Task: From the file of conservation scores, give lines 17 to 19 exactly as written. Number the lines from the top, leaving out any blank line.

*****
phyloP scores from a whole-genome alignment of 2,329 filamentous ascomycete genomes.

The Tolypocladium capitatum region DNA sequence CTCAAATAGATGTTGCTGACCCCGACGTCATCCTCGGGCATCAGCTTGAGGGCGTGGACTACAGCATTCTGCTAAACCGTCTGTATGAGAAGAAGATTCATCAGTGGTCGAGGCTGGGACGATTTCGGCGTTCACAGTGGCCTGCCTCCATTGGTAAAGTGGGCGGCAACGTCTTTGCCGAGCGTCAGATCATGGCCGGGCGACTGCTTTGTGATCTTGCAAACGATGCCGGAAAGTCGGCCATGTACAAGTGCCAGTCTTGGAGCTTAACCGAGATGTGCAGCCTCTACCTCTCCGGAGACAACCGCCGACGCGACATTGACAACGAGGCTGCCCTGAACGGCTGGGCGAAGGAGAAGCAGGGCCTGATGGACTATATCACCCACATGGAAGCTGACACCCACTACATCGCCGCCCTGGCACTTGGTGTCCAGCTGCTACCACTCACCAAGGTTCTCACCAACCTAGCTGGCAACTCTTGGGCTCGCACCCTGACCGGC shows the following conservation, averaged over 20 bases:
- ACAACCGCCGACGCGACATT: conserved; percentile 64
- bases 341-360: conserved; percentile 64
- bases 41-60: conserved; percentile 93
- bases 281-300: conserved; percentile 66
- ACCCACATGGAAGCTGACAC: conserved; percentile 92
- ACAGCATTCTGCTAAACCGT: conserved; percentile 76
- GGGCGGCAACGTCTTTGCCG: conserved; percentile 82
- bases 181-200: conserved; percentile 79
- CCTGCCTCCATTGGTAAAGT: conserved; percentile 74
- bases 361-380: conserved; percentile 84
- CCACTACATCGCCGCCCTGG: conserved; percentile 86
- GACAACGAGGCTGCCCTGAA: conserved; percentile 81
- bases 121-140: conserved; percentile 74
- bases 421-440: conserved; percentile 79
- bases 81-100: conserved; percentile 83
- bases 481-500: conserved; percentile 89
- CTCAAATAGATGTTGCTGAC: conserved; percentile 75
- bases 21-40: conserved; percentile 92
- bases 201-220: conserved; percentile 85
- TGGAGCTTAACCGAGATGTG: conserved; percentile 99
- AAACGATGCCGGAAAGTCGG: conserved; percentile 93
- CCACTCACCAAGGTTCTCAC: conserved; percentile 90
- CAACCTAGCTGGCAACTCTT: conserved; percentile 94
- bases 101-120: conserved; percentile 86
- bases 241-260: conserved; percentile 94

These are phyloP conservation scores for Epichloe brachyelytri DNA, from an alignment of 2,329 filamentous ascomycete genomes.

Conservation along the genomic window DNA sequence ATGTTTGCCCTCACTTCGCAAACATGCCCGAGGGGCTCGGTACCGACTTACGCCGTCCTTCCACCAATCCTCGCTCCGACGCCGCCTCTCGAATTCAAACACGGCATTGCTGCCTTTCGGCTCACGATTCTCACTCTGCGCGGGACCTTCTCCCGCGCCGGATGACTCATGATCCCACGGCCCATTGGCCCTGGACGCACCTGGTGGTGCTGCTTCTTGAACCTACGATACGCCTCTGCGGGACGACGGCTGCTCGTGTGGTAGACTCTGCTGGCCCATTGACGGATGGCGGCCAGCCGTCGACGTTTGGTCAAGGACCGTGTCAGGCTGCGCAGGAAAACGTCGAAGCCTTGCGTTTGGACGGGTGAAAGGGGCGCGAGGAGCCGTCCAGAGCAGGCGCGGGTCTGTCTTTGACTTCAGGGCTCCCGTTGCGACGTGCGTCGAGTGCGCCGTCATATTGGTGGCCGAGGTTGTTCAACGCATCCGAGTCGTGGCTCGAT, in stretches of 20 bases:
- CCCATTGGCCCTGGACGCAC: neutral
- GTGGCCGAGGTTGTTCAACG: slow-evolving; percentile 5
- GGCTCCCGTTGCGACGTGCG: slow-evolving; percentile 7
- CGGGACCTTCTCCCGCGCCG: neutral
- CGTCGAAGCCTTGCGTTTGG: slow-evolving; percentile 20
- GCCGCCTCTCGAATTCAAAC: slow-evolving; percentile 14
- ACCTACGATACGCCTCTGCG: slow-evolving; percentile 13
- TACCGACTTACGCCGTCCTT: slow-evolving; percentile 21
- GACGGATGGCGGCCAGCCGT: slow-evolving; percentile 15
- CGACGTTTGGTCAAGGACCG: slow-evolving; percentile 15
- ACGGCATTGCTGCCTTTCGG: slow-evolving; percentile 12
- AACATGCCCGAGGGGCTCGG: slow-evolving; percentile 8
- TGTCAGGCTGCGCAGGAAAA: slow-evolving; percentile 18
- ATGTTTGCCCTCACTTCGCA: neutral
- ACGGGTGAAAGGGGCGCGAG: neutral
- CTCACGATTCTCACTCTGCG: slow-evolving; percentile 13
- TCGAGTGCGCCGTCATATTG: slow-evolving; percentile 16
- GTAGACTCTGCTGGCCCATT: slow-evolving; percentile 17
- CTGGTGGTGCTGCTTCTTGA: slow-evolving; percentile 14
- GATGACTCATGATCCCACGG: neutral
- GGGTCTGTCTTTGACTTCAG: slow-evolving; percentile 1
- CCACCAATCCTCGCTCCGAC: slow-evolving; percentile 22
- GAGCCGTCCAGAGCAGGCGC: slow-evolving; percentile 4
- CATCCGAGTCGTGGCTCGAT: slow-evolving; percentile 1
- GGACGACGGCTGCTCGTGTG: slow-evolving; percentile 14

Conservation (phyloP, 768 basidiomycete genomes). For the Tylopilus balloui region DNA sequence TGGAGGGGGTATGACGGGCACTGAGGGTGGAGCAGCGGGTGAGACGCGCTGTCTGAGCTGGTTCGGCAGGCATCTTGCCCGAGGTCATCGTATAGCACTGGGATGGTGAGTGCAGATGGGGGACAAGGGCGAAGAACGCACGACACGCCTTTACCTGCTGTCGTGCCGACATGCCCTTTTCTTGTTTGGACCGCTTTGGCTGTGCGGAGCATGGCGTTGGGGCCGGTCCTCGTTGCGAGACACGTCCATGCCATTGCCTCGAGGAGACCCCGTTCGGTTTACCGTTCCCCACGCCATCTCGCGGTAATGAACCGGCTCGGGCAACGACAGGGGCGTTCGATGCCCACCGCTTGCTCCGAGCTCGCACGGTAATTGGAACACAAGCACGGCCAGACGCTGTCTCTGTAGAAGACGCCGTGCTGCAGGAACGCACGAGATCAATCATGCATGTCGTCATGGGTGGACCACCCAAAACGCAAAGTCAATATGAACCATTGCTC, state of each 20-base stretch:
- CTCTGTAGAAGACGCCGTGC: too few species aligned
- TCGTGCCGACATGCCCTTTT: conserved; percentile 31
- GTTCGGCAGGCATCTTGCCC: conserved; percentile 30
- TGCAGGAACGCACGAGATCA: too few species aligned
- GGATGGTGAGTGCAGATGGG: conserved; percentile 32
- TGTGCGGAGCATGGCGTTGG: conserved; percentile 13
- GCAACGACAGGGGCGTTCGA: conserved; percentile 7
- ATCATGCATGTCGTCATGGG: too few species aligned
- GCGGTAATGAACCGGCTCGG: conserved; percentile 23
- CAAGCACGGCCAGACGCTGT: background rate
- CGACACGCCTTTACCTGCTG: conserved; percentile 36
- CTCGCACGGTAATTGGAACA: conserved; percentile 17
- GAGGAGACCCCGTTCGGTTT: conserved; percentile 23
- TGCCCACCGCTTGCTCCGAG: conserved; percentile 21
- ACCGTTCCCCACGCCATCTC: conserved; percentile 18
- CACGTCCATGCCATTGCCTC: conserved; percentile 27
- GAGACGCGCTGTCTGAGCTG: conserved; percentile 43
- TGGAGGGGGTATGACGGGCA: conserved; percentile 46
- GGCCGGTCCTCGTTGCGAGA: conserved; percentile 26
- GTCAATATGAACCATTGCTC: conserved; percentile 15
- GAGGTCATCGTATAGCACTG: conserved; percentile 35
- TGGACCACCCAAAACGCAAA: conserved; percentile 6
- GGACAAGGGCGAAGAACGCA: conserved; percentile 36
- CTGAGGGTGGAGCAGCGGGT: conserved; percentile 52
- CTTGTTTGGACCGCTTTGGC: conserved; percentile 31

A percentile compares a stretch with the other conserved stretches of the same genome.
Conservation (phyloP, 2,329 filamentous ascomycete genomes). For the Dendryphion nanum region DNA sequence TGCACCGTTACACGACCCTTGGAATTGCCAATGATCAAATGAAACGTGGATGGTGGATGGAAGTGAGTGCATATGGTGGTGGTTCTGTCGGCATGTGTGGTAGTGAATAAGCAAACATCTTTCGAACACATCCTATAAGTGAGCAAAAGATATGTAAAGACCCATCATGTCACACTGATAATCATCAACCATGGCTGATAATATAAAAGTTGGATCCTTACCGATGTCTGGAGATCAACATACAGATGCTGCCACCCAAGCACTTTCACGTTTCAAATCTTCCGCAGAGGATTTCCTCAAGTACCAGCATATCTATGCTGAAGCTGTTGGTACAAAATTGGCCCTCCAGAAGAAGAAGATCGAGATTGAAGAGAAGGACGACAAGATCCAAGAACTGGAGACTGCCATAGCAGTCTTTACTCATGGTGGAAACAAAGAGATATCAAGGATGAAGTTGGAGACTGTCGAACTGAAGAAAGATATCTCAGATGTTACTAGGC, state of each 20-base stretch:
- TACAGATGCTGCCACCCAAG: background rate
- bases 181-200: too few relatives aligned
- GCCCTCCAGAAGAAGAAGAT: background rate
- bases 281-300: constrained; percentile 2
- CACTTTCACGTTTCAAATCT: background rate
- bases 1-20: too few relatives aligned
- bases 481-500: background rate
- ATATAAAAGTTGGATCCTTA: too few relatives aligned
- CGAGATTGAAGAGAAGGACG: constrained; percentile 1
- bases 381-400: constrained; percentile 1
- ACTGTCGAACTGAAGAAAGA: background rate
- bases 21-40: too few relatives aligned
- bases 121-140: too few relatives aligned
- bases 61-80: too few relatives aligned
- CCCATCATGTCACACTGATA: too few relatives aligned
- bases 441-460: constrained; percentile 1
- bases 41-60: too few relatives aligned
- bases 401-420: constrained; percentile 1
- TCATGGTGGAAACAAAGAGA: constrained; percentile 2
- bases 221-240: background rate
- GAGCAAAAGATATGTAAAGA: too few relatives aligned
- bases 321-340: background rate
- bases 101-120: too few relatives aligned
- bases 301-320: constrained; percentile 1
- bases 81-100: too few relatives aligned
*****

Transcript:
- bases 81-100: conserved; percentile 83
- bases 481-500: conserved; percentile 89
- CTCAAATAGATGTTGCTGAC: conserved; percentile 75